I'm sure that my own life experience leads me to look for words to show relationships. Yiddish, for example, has words that English does not, specifically words that indicate a direct relationship between the two sets of in-laws, especially providing a word that a mother can use to refer to the mother-in-law of her child; "my daughter's mother-in-law" becomes "my makheteynesta." The word, which has no negative connotations, indicates a direct relationship between the two women. (A similar male in-law relationship is called makhuten. Otherwise, in English, the same problems exist for both sexes; men experience an analogous lack of appropriate verbal identifiers.)

Not long ago I taught an evening course for adult students. Among the students were two women who clearly had a special bond: a woman in her fifties and a woman in her twenties. Kept by a job with longer hours than convenient, the younger regularly came late and slipped into a seat that her classmates recognized as hers, one right next to the older woman. Their affection for one another was evident. There were always a few whispered sentences, and a few morsels of food given to the latecomer--and then to the business of learning. This giving of food and sharing of information was not obtrusive, but it was repeated week after week.

Then, one week, the younger woman did not come to class, and during the break, the other came over to me to explain her absence. I am ashamed of my contribution to the conversation that followed, deeply discomfited by my own comments, and share them here as though a public confession might be a means of expiation. Though of course it is not.

After a moment's conversation, I said that that the two seemed to be close. She beamed, and said, that yes, they were. She said the younger woman was her grandson's mother. And then we spoke about the little boy, and then I said something more about the obvious warm feelings between them. And that's when I said it, how, it didn't seem right that our language was so impoverished that we had lacked a word to use, a word such as might be parallel to the mother-in-law/daughter-in-law, to describe their relationship. She brightened, and taught me my lesson for the evening, "But there is a word," she assured me, "friend."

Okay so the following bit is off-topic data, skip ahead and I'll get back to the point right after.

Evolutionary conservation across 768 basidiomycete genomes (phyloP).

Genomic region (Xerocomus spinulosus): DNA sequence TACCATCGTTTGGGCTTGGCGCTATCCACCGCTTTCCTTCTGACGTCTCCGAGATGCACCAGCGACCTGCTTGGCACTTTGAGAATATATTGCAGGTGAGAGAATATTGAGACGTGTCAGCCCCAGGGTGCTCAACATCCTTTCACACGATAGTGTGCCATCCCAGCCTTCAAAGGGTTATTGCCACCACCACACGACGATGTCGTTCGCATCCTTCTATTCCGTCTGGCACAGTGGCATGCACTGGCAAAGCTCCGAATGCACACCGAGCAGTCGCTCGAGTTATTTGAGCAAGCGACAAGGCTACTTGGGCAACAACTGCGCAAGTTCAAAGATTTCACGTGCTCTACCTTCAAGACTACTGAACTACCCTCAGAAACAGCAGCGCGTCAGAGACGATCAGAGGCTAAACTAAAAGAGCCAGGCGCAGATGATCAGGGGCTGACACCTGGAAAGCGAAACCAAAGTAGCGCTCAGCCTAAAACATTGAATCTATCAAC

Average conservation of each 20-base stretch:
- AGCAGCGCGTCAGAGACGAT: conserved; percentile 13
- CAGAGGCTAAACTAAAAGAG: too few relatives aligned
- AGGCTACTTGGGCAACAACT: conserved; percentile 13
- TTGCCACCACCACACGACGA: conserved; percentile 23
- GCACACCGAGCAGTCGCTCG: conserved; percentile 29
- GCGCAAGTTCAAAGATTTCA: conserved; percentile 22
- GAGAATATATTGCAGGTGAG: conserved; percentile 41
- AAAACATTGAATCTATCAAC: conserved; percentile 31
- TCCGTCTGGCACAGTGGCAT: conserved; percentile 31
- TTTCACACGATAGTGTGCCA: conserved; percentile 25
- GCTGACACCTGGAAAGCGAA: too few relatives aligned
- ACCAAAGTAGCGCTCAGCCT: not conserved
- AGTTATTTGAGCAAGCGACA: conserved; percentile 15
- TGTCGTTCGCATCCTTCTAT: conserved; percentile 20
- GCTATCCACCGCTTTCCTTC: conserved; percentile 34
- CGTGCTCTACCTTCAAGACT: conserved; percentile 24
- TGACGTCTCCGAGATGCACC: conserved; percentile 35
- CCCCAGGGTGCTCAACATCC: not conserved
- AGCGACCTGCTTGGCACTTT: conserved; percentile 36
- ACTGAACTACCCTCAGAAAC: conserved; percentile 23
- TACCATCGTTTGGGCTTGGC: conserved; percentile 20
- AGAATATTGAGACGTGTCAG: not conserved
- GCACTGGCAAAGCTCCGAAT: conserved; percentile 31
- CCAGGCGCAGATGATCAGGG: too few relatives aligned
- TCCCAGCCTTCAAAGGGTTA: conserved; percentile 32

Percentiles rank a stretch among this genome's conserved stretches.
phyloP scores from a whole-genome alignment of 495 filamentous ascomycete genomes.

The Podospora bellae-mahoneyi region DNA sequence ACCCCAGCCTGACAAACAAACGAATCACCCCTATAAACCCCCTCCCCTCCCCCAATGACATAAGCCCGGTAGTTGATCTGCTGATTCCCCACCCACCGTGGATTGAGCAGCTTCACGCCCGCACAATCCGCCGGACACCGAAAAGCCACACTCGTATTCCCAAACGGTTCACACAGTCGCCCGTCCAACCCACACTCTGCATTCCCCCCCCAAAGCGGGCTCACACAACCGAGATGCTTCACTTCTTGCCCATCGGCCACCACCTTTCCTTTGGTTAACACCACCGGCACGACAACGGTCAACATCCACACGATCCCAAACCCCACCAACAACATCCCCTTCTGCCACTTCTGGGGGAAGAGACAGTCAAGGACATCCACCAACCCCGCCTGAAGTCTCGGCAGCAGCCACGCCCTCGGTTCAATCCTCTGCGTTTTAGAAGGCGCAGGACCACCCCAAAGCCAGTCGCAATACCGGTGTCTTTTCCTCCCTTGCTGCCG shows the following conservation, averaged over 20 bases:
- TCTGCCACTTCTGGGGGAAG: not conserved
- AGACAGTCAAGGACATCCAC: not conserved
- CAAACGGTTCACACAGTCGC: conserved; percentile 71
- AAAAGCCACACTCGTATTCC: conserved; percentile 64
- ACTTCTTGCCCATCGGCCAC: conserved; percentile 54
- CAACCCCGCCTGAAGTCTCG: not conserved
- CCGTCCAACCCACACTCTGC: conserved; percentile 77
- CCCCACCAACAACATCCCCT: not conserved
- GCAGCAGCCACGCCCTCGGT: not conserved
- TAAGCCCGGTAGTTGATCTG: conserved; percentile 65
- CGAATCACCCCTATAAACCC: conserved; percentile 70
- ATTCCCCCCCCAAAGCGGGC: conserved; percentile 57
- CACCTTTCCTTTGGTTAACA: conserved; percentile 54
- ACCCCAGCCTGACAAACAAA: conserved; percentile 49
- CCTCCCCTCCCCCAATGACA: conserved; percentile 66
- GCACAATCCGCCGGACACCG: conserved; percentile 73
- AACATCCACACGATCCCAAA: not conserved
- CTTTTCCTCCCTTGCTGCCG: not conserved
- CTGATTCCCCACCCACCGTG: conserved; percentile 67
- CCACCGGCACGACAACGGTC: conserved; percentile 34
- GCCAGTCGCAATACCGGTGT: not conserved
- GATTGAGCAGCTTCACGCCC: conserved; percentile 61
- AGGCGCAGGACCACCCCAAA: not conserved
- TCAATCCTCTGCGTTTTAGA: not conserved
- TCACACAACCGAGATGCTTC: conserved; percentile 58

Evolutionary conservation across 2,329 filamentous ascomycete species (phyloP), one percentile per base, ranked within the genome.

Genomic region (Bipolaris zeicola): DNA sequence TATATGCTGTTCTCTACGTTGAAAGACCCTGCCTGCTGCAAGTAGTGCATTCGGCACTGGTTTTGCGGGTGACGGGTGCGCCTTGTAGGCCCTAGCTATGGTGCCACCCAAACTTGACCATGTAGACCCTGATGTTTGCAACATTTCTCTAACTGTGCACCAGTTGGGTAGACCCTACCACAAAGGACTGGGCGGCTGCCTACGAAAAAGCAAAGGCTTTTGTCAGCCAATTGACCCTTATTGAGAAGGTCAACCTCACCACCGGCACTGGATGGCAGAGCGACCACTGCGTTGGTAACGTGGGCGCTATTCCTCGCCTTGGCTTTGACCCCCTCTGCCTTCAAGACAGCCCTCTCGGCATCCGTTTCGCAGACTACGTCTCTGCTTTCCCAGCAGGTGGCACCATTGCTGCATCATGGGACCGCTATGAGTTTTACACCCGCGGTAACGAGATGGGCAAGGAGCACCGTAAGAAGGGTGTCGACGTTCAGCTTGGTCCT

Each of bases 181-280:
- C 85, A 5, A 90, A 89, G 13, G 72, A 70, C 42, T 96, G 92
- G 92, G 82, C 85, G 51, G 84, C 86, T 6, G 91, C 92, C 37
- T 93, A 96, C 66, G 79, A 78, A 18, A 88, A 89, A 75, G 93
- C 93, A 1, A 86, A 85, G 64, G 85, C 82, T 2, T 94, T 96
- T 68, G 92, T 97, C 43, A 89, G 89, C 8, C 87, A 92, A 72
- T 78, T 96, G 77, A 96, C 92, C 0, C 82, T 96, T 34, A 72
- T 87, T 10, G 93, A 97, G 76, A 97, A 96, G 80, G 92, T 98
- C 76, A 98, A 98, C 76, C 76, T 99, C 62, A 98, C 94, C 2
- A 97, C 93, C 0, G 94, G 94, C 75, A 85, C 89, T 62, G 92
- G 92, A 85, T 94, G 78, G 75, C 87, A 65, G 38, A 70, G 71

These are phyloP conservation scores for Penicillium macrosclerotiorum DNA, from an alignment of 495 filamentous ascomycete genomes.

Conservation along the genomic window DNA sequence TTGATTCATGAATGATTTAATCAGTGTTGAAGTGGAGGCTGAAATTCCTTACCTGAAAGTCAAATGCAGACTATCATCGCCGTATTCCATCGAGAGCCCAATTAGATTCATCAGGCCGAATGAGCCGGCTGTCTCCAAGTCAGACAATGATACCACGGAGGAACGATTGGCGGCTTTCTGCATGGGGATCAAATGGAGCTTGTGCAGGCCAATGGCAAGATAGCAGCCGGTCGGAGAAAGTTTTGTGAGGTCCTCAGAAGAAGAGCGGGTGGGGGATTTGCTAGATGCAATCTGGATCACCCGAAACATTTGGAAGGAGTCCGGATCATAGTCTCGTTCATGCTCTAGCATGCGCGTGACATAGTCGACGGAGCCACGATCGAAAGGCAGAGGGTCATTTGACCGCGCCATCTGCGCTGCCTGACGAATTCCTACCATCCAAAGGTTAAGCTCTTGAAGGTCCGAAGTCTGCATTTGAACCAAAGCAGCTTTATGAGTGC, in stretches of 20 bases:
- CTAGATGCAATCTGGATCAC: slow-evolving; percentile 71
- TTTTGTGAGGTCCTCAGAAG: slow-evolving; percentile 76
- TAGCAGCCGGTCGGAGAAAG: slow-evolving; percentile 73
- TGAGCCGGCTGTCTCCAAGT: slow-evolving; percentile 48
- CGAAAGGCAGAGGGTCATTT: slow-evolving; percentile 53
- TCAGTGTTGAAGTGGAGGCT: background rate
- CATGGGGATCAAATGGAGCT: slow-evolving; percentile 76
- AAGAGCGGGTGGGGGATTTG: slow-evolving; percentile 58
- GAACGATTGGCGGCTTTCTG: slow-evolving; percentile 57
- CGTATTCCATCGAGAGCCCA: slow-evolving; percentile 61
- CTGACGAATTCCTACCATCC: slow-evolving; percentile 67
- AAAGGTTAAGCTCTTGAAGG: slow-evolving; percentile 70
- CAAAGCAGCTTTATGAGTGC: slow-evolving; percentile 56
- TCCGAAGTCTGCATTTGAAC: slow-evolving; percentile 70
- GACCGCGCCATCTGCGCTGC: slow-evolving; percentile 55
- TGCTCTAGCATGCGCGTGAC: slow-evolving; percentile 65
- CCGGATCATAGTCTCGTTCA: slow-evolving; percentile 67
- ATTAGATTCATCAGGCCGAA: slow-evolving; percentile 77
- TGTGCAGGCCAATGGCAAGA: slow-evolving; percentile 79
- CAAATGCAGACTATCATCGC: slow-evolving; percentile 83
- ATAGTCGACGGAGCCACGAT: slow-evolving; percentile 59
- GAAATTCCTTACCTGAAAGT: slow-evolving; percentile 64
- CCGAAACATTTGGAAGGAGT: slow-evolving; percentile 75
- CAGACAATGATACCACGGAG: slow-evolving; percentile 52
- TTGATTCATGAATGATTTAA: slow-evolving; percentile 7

Hearing her answer I was abashed, and felt myself chastised though there was nothing in her tone nor in her manner that led me to believe that she intended to rebuke me. Friend. The very word the waitress had used to gloss over the awkward moment of "She's not my mother." The very word that might have given the answer of what to call my mother-in-law.

To use the word "friend" is easy, deceptively so. We have no words to substitute for "grandson's mother," "son's grandmother," "Dad's girlfriend," "boyfriend's daughter." However, it just may be that rather than poverty of language, we are faced with exactness of expression. It may be simply that we have no words to express these unique relationships because we do not believe that such connections are sufficiently direct and genuinely enduring that they merit a name, no matter how earnestly we might wish it were otherwise, no matter how pretty it would be to think so.

2002 Miriam N. Kotzin
"Call Her Rose" first appeared in the Drexel Online Journal, Fall 2002.